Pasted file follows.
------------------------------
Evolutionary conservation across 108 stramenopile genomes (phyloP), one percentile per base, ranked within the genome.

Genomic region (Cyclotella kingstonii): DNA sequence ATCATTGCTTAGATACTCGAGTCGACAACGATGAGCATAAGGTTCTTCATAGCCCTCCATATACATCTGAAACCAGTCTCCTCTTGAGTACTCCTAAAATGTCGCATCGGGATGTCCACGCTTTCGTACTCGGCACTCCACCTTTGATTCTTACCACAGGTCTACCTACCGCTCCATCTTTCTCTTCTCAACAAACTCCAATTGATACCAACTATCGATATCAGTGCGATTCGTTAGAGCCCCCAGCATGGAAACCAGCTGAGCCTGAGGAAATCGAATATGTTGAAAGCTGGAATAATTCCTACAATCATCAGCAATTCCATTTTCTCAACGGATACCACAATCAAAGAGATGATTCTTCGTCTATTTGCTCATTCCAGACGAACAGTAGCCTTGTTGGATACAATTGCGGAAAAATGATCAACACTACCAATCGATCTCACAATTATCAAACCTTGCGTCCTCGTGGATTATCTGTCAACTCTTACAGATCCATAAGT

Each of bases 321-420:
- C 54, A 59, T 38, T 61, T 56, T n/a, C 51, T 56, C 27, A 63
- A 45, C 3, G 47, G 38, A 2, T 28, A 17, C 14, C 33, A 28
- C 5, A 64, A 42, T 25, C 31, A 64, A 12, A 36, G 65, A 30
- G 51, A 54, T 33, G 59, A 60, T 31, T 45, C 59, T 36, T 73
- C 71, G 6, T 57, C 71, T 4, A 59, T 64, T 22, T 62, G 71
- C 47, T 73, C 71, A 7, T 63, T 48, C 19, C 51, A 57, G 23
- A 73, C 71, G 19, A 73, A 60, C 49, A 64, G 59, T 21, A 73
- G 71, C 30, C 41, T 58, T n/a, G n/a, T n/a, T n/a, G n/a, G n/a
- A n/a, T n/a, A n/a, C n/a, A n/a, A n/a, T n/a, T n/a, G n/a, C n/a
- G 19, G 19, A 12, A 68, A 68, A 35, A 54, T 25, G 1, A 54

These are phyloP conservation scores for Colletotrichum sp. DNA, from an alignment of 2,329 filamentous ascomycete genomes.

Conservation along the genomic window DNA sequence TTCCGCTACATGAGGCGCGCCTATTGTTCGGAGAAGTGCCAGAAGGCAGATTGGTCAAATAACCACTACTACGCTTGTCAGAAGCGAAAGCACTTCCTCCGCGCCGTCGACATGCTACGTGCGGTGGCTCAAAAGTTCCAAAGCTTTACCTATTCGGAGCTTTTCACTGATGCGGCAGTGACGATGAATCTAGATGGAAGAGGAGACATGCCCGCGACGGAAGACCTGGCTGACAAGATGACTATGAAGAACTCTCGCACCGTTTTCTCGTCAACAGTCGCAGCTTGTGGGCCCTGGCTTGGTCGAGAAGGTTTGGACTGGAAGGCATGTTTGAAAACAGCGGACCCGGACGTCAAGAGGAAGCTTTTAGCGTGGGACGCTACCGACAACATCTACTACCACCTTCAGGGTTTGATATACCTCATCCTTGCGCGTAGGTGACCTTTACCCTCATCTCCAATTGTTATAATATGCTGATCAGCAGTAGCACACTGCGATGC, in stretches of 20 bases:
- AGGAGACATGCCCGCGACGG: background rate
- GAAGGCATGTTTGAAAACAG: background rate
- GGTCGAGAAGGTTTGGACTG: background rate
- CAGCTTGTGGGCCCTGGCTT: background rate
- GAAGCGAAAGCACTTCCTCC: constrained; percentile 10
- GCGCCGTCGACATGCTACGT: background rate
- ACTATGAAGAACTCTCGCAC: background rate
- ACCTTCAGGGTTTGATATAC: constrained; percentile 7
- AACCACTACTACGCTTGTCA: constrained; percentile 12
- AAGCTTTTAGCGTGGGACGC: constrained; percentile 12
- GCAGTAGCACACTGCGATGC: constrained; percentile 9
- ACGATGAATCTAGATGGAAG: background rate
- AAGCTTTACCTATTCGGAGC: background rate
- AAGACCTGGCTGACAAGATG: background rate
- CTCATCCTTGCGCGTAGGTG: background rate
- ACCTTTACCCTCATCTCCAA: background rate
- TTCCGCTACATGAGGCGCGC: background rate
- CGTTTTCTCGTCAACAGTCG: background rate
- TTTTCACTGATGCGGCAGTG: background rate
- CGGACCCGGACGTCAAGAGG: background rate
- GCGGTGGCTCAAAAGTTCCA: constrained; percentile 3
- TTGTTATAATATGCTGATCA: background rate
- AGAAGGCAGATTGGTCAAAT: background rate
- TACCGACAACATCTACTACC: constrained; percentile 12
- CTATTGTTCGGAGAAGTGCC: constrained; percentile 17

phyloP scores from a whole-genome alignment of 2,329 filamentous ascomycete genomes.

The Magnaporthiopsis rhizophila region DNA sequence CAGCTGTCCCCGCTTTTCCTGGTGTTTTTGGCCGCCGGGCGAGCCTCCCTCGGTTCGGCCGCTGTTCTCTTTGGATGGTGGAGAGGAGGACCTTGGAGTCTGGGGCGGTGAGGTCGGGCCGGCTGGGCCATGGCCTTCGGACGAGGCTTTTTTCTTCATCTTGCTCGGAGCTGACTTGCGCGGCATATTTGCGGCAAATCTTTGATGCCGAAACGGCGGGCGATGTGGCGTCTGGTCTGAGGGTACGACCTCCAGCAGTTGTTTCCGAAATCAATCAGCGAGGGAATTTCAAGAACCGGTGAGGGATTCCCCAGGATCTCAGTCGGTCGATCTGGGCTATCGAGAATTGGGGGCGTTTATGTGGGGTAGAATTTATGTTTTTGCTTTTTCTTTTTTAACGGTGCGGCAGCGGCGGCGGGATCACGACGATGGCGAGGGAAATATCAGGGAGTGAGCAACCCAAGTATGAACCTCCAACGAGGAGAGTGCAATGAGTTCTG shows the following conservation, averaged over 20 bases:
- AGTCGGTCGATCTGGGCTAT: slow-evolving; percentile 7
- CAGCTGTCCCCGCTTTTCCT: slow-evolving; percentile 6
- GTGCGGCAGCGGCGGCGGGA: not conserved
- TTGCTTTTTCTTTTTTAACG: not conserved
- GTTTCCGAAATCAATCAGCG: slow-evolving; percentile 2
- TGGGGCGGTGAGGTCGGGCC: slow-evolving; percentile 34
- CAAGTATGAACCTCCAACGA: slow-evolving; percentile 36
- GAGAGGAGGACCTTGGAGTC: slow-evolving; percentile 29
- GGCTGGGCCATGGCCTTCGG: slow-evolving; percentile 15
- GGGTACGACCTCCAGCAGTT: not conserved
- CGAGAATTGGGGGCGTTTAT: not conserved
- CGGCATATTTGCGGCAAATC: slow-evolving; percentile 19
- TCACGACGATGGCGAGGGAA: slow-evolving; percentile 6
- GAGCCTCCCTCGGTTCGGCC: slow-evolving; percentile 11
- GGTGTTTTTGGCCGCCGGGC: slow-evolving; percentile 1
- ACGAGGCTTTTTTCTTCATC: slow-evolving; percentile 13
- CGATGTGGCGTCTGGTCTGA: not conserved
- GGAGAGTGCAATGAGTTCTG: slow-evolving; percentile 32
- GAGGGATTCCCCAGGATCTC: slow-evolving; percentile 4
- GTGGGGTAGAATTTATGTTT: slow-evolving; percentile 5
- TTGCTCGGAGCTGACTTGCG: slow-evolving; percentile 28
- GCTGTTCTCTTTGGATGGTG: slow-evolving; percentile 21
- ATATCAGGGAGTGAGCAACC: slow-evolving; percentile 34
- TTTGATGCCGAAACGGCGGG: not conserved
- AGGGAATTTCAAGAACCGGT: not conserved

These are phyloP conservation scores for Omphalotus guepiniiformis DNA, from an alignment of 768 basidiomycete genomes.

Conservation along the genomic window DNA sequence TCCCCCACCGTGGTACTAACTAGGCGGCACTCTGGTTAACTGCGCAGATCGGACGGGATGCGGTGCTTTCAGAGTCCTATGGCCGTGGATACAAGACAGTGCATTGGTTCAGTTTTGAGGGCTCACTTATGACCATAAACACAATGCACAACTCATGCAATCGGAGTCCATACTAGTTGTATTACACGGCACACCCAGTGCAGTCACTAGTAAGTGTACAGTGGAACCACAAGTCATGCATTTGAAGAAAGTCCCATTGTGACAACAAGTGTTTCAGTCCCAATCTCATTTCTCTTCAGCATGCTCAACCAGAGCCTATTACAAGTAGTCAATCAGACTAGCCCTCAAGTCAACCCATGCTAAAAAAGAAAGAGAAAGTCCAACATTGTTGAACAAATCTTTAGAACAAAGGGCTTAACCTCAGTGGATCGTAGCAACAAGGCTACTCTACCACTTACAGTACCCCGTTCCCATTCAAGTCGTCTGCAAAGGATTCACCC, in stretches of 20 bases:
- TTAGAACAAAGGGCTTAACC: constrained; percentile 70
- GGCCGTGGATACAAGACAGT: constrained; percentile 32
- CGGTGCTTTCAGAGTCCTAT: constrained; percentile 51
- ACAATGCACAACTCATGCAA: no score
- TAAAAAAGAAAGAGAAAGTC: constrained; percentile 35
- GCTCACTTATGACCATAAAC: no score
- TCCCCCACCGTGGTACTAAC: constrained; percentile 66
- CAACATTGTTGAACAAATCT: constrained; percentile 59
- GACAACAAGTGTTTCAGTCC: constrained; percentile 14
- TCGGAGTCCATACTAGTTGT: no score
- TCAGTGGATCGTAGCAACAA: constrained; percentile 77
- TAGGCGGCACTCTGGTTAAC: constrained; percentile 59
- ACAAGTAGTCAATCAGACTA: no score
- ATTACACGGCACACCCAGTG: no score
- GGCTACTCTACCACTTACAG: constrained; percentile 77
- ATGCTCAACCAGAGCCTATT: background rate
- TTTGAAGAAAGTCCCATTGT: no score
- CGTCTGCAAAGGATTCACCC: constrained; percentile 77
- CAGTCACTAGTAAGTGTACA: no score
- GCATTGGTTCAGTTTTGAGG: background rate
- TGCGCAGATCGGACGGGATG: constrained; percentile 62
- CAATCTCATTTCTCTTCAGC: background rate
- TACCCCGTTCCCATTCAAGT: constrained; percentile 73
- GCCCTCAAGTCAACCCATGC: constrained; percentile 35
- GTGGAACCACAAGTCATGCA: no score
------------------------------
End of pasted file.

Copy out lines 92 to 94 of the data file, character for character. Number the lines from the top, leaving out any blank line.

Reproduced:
- TACCCCGTTCCCATTCAAGT: constrained; percentile 73
- GCCCTCAAGTCAACCCATGC: constrained; percentile 35
- GTGGAACCACAAGTCATGCA: no score